Pundits' attitude, funds crunch hit encyclopaedia work
Sir, what is the status of the Sanskrit Encyclopaedia Project?
The “Encyclopaedia Dictionary of Sanskrit” is a massive on-going project under the aegis of the Deccan College in Pune, which comes under the Maharashtra Government, and with Central Government assistance. But the grant is not enough. Previously, the Union HRD Ministry was funding this project.
But in recent years all assistance for Sanskrit study projects are channelised through the “Rashtriya Sanskrit Sansthan” in Delhi. Under this project, they have taken some 1,500 books and Sanskrit words extracted so far is 8.5 lakhs, which have been arranged alphabetically and 7,000 pages printed. But even under the first “akshara A”, Sanskrit words taken up to three-member compounds, that is all such compound words beginning with “A”, have not been completed yet.
For example, just under one word, “Agni”, there are 500 entries covering 111 meanings and sub-meanings! It is thus a colossal project underway. The project faces a hurdle, not only due to insufficient budget allocations and discouragement of the Government, but also due to the Sanskrit scholars who are too modest and narrow in outlook while asking for funds. Pandit Madan Mohan Malaviya, who founded the “Benaras Hindu University”, on the flip side, used to be called the “biggest beggar of the world” as he went around raising resources for the “Kashi Vidyapeeth”. There is something to be learnt from that approach.
How did you get immersed in the study of “Agamas”, the very foundation of all temple-building and temple-worship in India?
My early influences go back to Prof Mainkar, a very good Sanskrit professor who was in Sangli. He was later transferred to Pune. After doing my M A in Sanskrit, I also went to Pune and did PhD under him in Poona University (1965). Prof Mainkar suggested to me to research on the “Philosophy of Pancharaatra” (one of the pivotal “Agamas” that govern temple worship). But there is a longer story to it. Decades back, the great German Sanskrit scholar F O Schrader, was put in jail during the First World War by the British because he was a German. From Madras he was transferred to the Ahmednagar Prison, where in 1916, he wrote “Introduction to Pancharaatra”, the first such book in English, 30 years before Jawaharlal Nehru wrote the “Discovery of India” from the same jail. Schrader’s path-breaking work was the first window to the world on “Pancharaatra” to foreign scholars in modern times.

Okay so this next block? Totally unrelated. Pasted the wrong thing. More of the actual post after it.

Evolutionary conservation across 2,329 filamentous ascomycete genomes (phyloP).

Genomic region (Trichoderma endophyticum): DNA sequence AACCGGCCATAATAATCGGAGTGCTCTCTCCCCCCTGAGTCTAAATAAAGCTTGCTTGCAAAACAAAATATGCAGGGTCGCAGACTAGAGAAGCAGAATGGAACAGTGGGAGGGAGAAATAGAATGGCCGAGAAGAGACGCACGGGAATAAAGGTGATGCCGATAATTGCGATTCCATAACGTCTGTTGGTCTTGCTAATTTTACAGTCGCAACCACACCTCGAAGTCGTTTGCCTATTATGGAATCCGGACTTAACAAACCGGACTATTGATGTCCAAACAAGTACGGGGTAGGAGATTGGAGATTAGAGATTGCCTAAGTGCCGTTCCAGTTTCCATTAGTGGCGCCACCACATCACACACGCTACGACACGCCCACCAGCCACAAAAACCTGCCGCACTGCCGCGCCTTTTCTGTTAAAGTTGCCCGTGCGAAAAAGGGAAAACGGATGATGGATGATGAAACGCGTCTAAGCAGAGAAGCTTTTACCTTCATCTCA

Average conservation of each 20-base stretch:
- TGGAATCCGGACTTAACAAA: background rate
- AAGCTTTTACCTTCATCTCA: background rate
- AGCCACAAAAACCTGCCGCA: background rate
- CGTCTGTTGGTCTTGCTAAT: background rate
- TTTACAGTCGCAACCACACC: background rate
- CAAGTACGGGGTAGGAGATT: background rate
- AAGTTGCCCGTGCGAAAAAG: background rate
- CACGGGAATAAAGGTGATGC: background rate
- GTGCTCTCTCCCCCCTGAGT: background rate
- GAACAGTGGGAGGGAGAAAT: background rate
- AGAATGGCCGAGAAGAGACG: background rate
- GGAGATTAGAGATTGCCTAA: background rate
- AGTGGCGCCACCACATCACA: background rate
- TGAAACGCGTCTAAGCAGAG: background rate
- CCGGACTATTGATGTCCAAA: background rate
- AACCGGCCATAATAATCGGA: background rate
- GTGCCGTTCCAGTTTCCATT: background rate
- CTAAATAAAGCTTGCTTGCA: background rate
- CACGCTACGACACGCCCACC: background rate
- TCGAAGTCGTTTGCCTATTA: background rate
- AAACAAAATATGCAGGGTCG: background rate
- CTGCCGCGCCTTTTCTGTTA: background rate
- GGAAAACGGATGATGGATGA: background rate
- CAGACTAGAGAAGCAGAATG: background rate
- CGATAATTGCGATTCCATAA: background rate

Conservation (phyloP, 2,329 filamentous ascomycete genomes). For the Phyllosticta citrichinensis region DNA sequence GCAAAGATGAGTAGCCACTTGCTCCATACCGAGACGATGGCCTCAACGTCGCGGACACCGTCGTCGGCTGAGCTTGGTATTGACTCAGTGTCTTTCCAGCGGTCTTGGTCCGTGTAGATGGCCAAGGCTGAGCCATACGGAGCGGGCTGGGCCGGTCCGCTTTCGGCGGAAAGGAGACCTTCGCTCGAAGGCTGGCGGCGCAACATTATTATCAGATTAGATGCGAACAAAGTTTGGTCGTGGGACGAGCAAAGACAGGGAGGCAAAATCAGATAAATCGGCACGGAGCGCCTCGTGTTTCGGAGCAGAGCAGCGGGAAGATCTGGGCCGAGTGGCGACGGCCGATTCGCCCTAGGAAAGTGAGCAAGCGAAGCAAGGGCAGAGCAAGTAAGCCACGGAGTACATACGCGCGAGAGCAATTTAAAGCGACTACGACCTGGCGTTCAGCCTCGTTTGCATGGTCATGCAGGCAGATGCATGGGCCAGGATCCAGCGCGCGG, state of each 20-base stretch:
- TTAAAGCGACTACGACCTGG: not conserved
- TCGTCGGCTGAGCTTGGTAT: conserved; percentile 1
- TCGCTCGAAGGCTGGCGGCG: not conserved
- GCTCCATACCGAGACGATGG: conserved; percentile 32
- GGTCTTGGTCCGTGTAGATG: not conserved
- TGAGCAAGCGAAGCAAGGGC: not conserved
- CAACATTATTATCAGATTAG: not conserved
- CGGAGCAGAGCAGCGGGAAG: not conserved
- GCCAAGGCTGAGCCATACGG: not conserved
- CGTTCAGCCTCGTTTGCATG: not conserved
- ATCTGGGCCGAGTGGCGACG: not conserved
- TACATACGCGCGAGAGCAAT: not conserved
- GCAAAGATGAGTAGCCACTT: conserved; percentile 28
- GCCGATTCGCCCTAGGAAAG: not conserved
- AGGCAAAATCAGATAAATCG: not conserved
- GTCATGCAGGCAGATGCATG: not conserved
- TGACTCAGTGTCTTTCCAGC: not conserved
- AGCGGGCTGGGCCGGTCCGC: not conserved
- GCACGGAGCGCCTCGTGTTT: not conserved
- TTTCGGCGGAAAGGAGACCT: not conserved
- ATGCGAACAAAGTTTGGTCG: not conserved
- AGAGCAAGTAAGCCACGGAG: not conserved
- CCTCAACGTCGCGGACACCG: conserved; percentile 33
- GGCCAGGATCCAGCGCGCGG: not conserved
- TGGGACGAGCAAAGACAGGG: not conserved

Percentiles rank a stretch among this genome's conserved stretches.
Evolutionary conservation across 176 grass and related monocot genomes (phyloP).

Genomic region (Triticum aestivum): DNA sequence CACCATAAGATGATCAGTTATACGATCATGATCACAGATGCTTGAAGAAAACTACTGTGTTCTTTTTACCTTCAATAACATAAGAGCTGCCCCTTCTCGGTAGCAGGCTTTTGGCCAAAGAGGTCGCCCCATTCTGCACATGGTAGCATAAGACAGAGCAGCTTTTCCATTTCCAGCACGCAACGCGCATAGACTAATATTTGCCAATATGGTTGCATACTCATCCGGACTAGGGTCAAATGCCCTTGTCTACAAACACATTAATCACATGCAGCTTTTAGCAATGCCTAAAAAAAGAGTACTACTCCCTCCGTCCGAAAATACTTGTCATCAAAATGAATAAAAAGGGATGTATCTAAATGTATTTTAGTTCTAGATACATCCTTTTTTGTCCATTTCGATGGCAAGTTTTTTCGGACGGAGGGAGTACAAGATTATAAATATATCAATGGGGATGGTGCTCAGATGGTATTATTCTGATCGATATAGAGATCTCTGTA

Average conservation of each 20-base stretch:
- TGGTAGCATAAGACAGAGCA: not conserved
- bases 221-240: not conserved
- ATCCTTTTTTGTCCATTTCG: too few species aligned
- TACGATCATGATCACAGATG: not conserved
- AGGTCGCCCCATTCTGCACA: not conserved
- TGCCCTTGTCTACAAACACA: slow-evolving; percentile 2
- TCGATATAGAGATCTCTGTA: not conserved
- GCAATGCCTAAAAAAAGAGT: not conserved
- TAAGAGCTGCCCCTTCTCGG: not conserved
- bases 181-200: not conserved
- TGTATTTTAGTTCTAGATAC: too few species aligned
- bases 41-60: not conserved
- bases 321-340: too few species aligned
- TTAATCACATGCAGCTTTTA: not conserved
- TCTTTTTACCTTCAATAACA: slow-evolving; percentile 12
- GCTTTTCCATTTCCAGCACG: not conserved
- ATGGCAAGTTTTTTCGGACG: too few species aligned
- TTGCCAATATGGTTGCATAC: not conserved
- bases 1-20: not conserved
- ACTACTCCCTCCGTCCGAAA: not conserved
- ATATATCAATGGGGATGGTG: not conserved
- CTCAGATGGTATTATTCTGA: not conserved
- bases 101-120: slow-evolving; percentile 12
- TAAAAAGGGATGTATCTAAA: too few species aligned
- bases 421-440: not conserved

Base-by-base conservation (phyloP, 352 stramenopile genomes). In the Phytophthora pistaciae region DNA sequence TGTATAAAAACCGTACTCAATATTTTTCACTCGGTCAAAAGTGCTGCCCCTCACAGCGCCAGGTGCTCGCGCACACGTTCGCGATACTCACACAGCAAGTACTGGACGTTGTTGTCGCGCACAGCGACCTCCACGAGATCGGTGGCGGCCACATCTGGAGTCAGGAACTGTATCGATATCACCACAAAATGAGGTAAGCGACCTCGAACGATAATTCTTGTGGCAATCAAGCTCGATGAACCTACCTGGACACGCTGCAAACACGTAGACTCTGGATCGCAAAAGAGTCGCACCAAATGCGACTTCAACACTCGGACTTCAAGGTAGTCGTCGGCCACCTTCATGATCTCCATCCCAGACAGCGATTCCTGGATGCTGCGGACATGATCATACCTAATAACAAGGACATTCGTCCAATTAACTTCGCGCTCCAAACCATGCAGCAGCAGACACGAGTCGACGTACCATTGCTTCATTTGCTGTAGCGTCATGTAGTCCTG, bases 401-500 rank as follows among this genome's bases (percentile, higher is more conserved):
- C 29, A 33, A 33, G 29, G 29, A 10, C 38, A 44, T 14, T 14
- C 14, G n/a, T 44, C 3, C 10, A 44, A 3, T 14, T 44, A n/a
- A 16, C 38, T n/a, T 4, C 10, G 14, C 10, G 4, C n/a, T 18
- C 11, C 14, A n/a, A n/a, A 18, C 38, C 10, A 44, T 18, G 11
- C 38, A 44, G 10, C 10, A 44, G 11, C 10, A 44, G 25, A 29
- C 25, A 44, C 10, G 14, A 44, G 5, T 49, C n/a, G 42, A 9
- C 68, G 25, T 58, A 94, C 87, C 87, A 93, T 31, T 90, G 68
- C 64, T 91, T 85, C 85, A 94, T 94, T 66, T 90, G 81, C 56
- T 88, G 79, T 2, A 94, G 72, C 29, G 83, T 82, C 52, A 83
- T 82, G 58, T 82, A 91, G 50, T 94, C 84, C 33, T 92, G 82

After I took up research in Pune, I came in contact with another great Sanskrit scholar, Prof V Raghavan, who was the KSRI Secretary for long years and who collected a lot of Sanskrit manuscripts and catalogued them. Raghavan introduced me to “Pancharaatra” and the Agama Kosha (a project he had initiated at the Rashtriya Sanskrit Vidyapeeth (RSV) in Tirupati). Such has been the genesis of my foray into Sanskrit studies.
In simple terms, how would you explain the Agamas’ origins and relevance?
You see, as long as “Yagnas” (sacrificial fire) was at the centre and socio-religious life (in ancient India) grew around it, it was called “Nigama Dharma”. It was based wholly on the “Vedas”, which have no date or authorship. But about “Agamas”, it is said that Lord Krishna started it-- the “Dharma” of Image worship in temples or enshrined image worship-- in the “Dvapaara Yuga”. In historical time, it was given impetus by Ramanuja, his teacher Yamunachariyar and later by Vedanta Desika. Once this “Agama Dharma” was started, there is no break to this day. Some temple is built on some open plot or the other every day, not only in India, but also abroad with globalisation! The Swami Narayan Temple in the US was built by the late Ganapathy Sthapathy. There are so many temples in America now.
The “Agamas” promoted sustainable technology. The Chola, Pallava and Pandya dynasties have all come and gone; but the temples they built are all still solidly there. This is our tradition. The “Sthapathis” are practical engineers, collaborating with “Agama Pundits”. So, both “Agamas” and “Shilpa Shaastra” (techniques of carving and temple building) have always gone hand-in-hand. Where the “Agamas” followed in image worship purely use only “Vedic Mantras”, they are called “Vaikanasa Agama”, as used even today in Tirupati Balaji Temple. Where the “Agamas’” use “Tantric Mantras (like Hom and Kreem)” and “Yantras (some metallic devices)” also, they are called ‘Pancharaatra Agamas”. Then, the “Shaiva Agamas” (used in Shiva temples) are separate. These are the basics. The details are more complex, but the “archakas” can be meticulously trained!
Do these texts rely only on an oral tradition or are they documented?
No. There are written texts also. For example, under the “Agama Kosha” project undertaken at the RSV, with which I am involved, 11 volumes of “Vaikanasha Agama” have been completed. The “Pancharaatra Agamas” will be another 25 volumes to be done.
Further, the stupendous 11th century Sanskrit text, “Samarangana Sutradara”, by Bhoja is full of engineering. A half-built temple of Bhoja and a dam that he built, in what is now Bhopal in Madhya Pradesh, are still there, showing up as shining examples of sustainable technology of the medieval age. Bhoja’s huge work on people-oriented, sustainable engineering and technology will come out shortly in six volumes in English, a translation project I am heading. The Indira Gandhi National Centre for Arts in Delhi is publishing it.